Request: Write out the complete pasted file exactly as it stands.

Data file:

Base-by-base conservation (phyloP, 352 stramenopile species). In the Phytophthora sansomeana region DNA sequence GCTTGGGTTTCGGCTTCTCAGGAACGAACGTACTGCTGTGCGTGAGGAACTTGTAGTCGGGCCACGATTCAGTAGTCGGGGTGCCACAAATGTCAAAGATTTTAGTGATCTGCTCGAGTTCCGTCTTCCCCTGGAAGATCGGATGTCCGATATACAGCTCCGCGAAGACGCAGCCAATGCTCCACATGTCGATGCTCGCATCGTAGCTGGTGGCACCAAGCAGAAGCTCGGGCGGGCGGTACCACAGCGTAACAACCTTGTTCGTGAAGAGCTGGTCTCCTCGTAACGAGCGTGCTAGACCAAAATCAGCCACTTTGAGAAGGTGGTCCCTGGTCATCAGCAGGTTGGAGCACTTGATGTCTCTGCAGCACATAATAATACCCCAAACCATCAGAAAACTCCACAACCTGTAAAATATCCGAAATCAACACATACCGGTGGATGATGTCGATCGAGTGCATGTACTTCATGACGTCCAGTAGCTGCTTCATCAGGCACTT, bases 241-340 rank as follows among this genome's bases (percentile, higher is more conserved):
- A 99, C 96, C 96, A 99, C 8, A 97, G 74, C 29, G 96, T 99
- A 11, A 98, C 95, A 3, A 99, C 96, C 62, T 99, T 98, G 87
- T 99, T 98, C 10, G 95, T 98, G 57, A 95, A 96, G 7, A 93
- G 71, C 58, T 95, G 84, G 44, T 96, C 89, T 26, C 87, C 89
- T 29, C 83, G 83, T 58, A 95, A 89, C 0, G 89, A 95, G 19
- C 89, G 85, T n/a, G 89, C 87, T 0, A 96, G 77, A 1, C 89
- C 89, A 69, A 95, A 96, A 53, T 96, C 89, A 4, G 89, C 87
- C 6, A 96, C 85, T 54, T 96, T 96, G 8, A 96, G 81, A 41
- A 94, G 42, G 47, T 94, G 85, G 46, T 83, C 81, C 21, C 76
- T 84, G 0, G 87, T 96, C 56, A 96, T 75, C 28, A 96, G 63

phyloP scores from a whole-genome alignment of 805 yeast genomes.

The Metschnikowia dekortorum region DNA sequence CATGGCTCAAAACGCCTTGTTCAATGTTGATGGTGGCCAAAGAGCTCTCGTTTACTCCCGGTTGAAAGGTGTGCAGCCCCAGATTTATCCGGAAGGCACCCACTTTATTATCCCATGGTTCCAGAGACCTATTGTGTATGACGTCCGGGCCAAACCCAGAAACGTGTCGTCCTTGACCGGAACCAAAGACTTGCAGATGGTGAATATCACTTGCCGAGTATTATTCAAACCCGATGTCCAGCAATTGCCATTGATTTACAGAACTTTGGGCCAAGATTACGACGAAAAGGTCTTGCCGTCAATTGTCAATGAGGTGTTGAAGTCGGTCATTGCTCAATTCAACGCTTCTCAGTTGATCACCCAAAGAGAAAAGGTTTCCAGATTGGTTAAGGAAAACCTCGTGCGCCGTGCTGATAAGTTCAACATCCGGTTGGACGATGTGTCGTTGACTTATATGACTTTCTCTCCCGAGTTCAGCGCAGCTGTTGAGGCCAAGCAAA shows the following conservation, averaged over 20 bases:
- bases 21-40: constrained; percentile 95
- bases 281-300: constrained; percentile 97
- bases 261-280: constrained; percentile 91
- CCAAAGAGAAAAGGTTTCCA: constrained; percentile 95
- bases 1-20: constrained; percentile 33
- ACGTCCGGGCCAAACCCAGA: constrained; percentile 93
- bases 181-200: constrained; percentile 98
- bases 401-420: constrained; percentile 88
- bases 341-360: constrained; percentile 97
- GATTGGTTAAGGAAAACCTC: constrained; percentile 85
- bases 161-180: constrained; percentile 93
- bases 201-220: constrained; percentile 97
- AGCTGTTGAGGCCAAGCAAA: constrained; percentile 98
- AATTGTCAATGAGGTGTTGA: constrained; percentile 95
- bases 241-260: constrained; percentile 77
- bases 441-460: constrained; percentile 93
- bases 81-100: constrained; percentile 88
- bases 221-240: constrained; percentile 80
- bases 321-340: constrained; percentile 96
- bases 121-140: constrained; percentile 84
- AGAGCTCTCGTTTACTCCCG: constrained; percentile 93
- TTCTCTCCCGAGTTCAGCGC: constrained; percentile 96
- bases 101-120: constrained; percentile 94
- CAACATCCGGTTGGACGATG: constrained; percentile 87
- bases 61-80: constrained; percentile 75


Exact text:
Base-by-base conservation (phyloP, 352 stramenopile species). In the Phytophthora sansomeana region DNA sequence GCTTGGGTTTCGGCTTCTCAGGAACGAACGTACTGCTGTGCGTGAGGAACTTGTAGTCGGGCCACGATTCAGTAGTCGGGGTGCCACAAATGTCAAAGATTTTAGTGATCTGCTCGAGTTCCGTCTTCCCCTGGAAGATCGGATGTCCGATATACAGCTCCGCGAAGACGCAGCCAATGCTCCACATGTCGATGCTCGCATCGTAGCTGGTGGCACCAAGCAGAAGCTCGGGCGGGCGGTACCACAGCGTAACAACCTTGTTCGTGAAGAGCTGGTCTCCTCGTAACGAGCGTGCTAGACCAAAATCAGCCACTTTGAGAAGGTGGTCCCTGGTCATCAGCAGGTTGGAGCACTTGATGTCTCTGCAGCACATAATAATACCCCAAACCATCAGAAAACTCCACAACCTGTAAAATATCCGAAATCAACACATACCGGTGGATGATGTCGATCGAGTGCATGTACTTCATGACGTCCAGTAGCTGCTTCATCAGGCACTT, bases 241-340 rank as follows among this genome's bases (percentile, higher is more conserved):
- A 99, C 96, C 96, A 99, C 8, A 97, G 74, C 29, G 96, T 99
- A 11, A 98, C 95, A 3, A 99, C 96, C 62, T 99, T 98, G 87
- T 99, T 98, C 10, G 95, T 98, G 57, A 95, A 96, G 7, A 93
- G 71, C 58, T 95, G 84, G 44, T 96, C 89, T 26, C 87, C 89
- T 29, C 83, G 83, T 58, A 95, A 89, C 0, G 89, A 95, G 19
- C 89, G 85, T n/a, G 89, C 87, T 0, A 96, G 77, A 1, C 89
- C 89, A 69, A 95, A 96, A 53, T 96, C 89, A 4, G 89, C 87
- C 6, A 96, C 85, T 54, T 96, T 96, G 8, A 96, G 81, A 41
- A 94, G 42, G 47, T 94, G 85, G 46, T 83, C 81, C 21, C 76
- T 84, G 0, G 87, T 96, C 56, A 96, T 75, C 28, A 96, G 63

phyloP scores from a whole-genome alignment of 805 yeast genomes.

The Metschnikowia dekortorum region DNA sequence CATGGCTCAAAACGCCTTGTTCAATGTTGATGGTGGCCAAAGAGCTCTCGTTTACTCCCGGTTGAAAGGTGTGCAGCCCCAGATTTATCCGGAAGGCACCCACTTTATTATCCCATGGTTCCAGAGACCTATTGTGTATGACGTCCGGGCCAAACCCAGAAACGTGTCGTCCTTGACCGGAACCAAAGACTTGCAGATGGTGAATATCACTTGCCGAGTATTATTCAAACCCGATGTCCAGCAATTGCCATTGATTTACAGAACTTTGGGCCAAGATTACGACGAAAAGGTCTTGCCGTCAATTGTCAATGAGGTGTTGAAGTCGGTCATTGCTCAATTCAACGCTTCTCAGTTGATCACCCAAAGAGAAAAGGTTTCCAGATTGGTTAAGGAAAACCTCGTGCGCCGTGCTGATAAGTTCAACATCCGGTTGGACGATGTGTCGTTGACTTATATGACTTTCTCTCCCGAGTTCAGCGCAGCTGTTGAGGCCAAGCAAA shows the following conservation, averaged over 20 bases:
- bases 21-40: constrained; percentile 95
- bases 281-300: constrained; percentile 97
- bases 261-280: constrained; percentile 91
- CCAAAGAGAAAAGGTTTCCA: constrained; percentile 95
- bases 1-20: constrained; percentile 33
- ACGTCCGGGCCAAACCCAGA: constrained; percentile 93
- bases 181-200: constrained; percentile 98
- bases 401-420: constrained; percentile 88
- bases 341-360: constrained; percentile 97
- GATTGGTTAAGGAAAACCTC: constrained; percentile 85
- bases 161-180: constrained; percentile 93
- bases 201-220: constrained; percentile 97
- AGCTGTTGAGGCCAAGCAAA: constrained; percentile 98
- AATTGTCAATGAGGTGTTGA: constrained; percentile 95
- bases 241-260: constrained; percentile 77
- bases 441-460: constrained; percentile 93
- bases 81-100: constrained; percentile 88
- bases 221-240: constrained; percentile 80
- bases 321-340: constrained; percentile 96
- bases 121-140: constrained; percentile 84
- AGAGCTCTCGTTTACTCCCG: constrained; percentile 93
- TTCTCTCCCGAGTTCAGCGC: constrained; percentile 96
- bases 101-120: constrained; percentile 94
- CAACATCCGGTTGGACGATG: constrained; percentile 87
- bases 61-80: constrained; percentile 75